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Stopping Foreclosure in Little Rock, AR

The Foreclosure Process in Arkansas

The American Dream of home ownership became fraught with peril in recent years as the artificially inflated home price bubble burst and the U.S. economy tanked, leaving many families in an untenable position with their home mortgages. Unable to pay and unable to sell as home prices plummeted, homeowners were hurtled down the path to foreclosure.

Losing one’s home is an emotionally devastating process, one that you should never face alone. A Little Rock, AR foreclosure defense attorney can often help you find legitimate alternatives to foreclosure that, depending on your circumstances, might save your home or at least save your credit rating.

How Foreclosures Work in Arkansas

When a property owner cannot make payments on a loan, the lender has the right to take possession of the home in a foreclosure proceeding, seizing the home to be resold so the lender can recover the amount owed. This can be either a judicial process, which involves the court, or a non-judicial process, where the lender goes through the foreclosure without court involvement. In Arkansas, most foreclosures are non-judicial and merely require the lender to go through certain steps leading up to the seizure of the home and expulsion of the homeowner and family.

If you find yourself with mortgage problems, an experienced foreclosure prevention attorney can sometimes convert the process to a judicial one by petitioning the court for an injunction to stop the procedure. This can buy you some time to examine alternatives to losing your home in foreclosure.

Foreclosure is typically a long process that begins when a homeowner falls behind on mortgage payments. This is often the result of some unexpected hardship, such as losing a job, becoming ill and incurring large medical expenses, divorce, or the death of a primary breadwinner for the family.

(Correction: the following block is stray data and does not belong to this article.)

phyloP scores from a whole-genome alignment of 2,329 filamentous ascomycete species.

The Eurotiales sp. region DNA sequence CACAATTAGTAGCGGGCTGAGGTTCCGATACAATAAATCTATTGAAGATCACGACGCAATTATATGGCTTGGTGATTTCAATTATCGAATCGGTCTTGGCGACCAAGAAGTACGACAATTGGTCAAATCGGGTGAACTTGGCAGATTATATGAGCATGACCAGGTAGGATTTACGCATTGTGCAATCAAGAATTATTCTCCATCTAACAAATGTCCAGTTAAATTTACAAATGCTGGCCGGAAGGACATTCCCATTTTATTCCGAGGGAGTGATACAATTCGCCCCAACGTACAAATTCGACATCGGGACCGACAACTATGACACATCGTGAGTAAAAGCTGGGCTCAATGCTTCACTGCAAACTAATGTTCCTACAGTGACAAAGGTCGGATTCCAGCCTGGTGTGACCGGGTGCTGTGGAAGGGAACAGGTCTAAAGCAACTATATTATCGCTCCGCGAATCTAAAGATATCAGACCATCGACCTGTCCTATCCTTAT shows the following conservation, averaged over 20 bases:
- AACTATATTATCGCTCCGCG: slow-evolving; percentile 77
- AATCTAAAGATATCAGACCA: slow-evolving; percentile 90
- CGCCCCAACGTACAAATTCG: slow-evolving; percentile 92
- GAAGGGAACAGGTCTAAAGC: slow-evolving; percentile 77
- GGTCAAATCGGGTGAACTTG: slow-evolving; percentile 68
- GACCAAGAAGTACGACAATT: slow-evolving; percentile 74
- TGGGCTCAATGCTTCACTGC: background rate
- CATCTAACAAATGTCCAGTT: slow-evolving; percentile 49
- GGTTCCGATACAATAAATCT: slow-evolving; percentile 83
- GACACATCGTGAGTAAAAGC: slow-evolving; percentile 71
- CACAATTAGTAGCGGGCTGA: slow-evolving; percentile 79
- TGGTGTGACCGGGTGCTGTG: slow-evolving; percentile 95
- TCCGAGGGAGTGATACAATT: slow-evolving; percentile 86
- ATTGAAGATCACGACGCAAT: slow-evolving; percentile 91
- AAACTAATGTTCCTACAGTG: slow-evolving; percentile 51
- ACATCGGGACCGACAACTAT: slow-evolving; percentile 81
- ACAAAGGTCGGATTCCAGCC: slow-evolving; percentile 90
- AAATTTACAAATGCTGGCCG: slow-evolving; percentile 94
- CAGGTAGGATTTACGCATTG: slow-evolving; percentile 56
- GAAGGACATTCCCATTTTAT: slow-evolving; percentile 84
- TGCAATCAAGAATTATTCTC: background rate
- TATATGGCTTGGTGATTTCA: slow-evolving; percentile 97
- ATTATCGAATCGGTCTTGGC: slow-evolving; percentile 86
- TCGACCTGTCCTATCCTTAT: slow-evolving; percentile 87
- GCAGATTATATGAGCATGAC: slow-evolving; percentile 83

The Steps to a Foreclosure

After you have missed payments for several months, the bank will record a public notice at the County Recorder’s Office stating that the borrower has defaulted on the mortgage. Arkansas law requires the lender to send a Notice of Default and Intention to Sell by mail within 30 days of recording the default. When you receive the Notice of Default, you know that you are in imminent danger of losing your home.

It is a good idea to consult a foreclosure protection attorney as soon as you have missed a couple of payments so you can start early on considering what options might be available to you. With expert legal advice, you might be able to forestall the foreclosure and buy some time.

When you have received a Notice of Default, you can no longer delay getting qualified legal help, unless you plan to lose your home and your credit without a fight, which is probably not in your best interest. For most Americans, the family home is their greatest asset and one that should be safeguarded whenever possible.

One caveat: Foreclosure scams abound, and when the Notice of Default is filed, scammers will be all over you. Only use an experienced and reputable licensed Little Rock bankruptcy attorney.

Once you’ve received the Notice of Default from the lender, you’ve begun the “pre-foreclosure” period. This is when you can work out a deal, such as a loan modification or short sale, or you pay the arrears and bring your loan up to date. In the absence of an agreement with your lender, the foreclosure will continue, the house will be seized, and you’ll have to move out.

The lender will sell it at auction, on the local market, or as part of a lot of foreclosed properties packaged together to sell to a large investor.

For the best possible outcome for you and your family, if you are facing the possibility of foreclosure in Arkansas, contact Dilks Law Firm in Little Rock immediately to schedule a free foreclosure defense analysis to see what options might be available to save your home and/or minimize the damage to your credit.